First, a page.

The issue is once that MLA & CCA received this information, what did they do about it?
    Their inaction has left beef producers high & dry exposed to the risk of liability.

    Lawyer Bill Loughnan, partner at Thynne and Macartney is also quoted in the article,
    “One of the most important issues we say as lawyers acting for rural landholders is if you are going to have a Conduct and Compensation Agreement, you need to have indemnity.
    “If someone is coming on your land to do something and something goes wrong, it’s effectively their problem.”
    What this does not cover is if there is contamination, for example through an aquifer, as the result of a CSG company that has never been on your land.

    The burden of proof also falls to the landholder
    “If we’re relying on the government to help us, I am not sure if that faith is well placed.”

  3. What Joanne says, sounds very logical (and fair) -
    "PRA believes that landowners need to be guaranteed complete indemnity for all adverse impacts, both immediate and consequential, upon their business, land, water and assets. Landowners need the assurance that redress is not just available for the life of the resource project."

    if there is no risk of contamination as the CSG producers would no doubt claim, then why would they object to accepting responsibility?

  4. In the Farmonline article on the subject,
    “Ms Debeck said there seemed to be confusion over the role of the MLA, which is a marketing and research body, not an advocacy group.”

    I think it is MLA who are “confused” about their role.
    MLA have promoted and continue to promote NVD’s. Their website tells us,
    “When you tick the box on your National Vendor Declaration form, you are guaranteeing your on-farm practices meet LPA requirements. Your tick must be backed up by accurate farm records.
    I would ask the question “Is MLA making itself liable by implying that accurate farm records is all that is required to indemnify oneself against any liability for a contamination incident when the know full well that livestock producers may well be liable for an incident that is not of their making and of which they may be unaware?”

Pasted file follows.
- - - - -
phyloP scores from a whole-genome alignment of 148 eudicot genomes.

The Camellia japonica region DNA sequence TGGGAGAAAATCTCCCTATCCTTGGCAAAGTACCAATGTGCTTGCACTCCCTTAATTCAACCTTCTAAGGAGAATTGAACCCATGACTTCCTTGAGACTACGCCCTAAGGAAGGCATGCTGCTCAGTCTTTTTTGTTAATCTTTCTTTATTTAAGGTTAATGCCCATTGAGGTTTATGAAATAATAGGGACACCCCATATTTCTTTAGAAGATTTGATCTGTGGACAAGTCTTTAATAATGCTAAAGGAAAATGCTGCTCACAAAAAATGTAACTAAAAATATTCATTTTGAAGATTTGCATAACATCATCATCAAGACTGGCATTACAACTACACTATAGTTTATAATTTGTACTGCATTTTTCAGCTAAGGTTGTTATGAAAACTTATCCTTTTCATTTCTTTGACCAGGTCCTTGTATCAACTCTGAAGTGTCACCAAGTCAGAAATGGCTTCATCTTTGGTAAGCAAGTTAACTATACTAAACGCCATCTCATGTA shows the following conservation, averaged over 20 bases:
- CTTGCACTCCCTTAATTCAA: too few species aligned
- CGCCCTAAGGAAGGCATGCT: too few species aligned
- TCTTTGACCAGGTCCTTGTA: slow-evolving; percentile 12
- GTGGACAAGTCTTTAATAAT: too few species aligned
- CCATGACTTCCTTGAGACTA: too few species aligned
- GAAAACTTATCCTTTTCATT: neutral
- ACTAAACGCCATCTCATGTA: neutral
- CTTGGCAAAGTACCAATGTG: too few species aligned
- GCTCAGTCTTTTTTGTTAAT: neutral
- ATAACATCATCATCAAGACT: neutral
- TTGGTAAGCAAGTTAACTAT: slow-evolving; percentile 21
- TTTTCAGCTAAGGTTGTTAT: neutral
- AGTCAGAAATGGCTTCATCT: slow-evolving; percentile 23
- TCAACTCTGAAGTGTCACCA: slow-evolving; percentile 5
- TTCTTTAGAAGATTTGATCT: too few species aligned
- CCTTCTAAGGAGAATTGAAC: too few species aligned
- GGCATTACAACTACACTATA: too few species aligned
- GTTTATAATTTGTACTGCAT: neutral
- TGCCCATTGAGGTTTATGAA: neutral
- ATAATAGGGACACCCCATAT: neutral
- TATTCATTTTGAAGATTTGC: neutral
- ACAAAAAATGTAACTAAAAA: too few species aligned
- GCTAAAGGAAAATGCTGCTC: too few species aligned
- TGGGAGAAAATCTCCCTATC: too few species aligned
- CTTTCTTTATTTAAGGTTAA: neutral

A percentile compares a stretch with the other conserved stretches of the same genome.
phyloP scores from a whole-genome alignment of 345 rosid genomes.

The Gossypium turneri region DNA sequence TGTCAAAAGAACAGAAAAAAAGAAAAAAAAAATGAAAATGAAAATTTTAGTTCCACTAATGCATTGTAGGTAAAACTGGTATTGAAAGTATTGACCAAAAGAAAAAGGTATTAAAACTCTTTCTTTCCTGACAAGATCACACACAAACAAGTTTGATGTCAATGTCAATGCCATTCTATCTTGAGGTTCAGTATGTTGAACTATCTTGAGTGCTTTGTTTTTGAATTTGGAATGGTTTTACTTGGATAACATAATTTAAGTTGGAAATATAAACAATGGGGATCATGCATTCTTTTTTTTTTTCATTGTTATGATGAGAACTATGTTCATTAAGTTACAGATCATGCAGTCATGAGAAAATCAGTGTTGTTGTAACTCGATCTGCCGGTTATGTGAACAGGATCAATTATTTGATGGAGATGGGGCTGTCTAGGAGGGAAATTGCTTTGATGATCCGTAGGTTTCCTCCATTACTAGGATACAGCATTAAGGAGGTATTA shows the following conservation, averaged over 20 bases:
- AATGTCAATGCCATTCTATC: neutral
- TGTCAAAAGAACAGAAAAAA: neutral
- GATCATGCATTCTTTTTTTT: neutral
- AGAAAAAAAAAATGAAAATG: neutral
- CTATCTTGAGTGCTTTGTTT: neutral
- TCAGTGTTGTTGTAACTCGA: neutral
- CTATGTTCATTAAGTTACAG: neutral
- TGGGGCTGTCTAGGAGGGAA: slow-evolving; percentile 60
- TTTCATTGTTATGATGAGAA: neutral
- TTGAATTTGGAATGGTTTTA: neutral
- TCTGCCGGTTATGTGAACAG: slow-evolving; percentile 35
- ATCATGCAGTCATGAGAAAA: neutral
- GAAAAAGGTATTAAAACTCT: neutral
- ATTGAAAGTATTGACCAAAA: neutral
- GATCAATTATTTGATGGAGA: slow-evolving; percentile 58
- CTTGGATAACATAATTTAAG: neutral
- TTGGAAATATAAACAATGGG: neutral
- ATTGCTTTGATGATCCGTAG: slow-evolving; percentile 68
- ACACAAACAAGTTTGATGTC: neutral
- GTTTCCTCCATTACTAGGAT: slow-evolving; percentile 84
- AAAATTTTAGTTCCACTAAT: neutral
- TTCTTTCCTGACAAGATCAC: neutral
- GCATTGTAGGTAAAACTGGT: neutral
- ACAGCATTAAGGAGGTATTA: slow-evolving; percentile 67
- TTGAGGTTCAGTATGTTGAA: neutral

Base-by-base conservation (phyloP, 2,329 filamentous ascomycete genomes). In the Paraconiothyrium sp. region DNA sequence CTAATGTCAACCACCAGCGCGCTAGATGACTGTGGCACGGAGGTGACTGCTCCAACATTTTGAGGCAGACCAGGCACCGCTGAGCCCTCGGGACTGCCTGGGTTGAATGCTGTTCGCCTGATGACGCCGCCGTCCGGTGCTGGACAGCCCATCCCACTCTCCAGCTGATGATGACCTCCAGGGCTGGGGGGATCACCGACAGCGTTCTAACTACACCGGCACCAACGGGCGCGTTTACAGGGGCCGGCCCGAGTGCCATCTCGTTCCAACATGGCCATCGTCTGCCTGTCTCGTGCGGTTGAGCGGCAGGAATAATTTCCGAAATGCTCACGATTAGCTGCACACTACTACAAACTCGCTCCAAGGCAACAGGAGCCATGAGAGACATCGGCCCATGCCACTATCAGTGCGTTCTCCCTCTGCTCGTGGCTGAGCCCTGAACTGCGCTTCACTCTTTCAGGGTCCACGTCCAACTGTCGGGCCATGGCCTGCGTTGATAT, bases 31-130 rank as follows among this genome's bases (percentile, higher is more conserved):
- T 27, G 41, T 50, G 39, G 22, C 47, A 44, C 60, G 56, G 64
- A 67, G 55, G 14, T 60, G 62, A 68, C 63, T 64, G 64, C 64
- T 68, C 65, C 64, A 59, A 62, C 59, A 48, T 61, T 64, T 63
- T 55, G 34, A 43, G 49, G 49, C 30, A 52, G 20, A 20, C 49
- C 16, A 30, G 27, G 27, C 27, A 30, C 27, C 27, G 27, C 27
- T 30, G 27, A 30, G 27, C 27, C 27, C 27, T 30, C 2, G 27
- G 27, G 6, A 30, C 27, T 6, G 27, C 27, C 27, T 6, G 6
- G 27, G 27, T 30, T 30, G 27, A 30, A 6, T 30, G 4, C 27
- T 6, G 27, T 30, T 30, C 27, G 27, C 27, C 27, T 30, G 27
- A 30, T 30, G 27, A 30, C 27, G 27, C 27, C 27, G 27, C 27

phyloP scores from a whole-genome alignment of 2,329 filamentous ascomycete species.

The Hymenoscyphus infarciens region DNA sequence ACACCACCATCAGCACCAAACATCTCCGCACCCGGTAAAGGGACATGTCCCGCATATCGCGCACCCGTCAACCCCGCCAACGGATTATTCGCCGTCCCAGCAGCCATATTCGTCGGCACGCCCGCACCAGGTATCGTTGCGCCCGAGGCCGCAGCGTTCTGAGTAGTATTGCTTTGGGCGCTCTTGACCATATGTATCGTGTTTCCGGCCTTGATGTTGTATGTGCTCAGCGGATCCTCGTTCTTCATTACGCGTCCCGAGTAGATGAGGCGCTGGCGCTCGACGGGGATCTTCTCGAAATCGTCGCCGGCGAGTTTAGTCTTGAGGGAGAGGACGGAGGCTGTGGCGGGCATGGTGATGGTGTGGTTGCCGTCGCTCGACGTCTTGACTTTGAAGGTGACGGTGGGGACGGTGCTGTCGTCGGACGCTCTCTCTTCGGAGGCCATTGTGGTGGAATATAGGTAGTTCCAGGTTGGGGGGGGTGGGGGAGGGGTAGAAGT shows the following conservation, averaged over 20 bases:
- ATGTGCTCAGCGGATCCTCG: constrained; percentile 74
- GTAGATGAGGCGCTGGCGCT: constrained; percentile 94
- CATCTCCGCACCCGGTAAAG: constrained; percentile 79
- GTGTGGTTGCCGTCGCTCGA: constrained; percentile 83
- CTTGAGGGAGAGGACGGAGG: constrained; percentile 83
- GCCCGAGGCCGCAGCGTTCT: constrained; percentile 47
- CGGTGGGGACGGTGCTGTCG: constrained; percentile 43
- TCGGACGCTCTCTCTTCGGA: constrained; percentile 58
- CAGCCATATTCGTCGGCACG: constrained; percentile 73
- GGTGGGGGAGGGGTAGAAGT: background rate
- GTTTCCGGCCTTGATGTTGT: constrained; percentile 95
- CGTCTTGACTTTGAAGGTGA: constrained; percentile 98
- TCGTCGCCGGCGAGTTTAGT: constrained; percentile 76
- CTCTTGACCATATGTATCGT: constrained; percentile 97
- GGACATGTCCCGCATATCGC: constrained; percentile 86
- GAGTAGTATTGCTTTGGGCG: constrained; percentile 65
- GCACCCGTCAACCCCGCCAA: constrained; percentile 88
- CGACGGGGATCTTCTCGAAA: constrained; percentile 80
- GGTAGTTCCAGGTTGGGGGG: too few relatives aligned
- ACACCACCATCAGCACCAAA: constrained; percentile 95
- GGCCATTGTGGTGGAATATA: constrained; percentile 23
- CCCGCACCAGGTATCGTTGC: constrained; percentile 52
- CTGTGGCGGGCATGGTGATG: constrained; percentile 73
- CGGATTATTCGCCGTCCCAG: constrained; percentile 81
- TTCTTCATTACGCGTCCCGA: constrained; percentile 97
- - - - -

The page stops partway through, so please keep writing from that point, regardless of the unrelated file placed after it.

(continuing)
In late March 2012, the Mount Isa Magistrates’ Court imposed a record fine in respect of the release of contaminants to waterways.

    In 2011, CopperCo Ltd, the former owner of the Lady Annie Mine located approximately120km North-West of Mount Isa, was charged with causing serious environmental harm under the Environmental Protection Act 1994 (EP Act).

    After entering a plea of guilty in December 2011, CopperCo Ltd was ordered to pay a $500,000 fine as well as $83,109 in investigation costs.

    The offence related to an uncontrolled release of contaminated water into stormwater ponds and surrounding creeks in the wet season of 2009. The incident occurred soon after receivers had been appointed to handle the affairs of CopperCo Ltd and its subsidiaries including Lady Annie Operations Pty Ltd.

    According to the then DERM, the uncontrolled release resulted in the most serious case of water contamination in Queensland’s history. The release led to substantial environmental damage, with an area of contamination extending for more than 50 kilometres and resulting in a level of toxicity which killed freshwater marine life. In addition, there was a possibility that the poor water quality resulting downstream within Saga and Inca creeks might harm livestock

    In addition to the fine, CopperCo Ltd had also been required to spend an estimated $11 million on clean up and rehabilitation costs for the site.

    Other mines in the region have also been fined for breaches of the EP Act during the 2008-2009 wet season, including MMG Century Limited (fined $130,000), and Ernst Henry Mine (fined $100,000).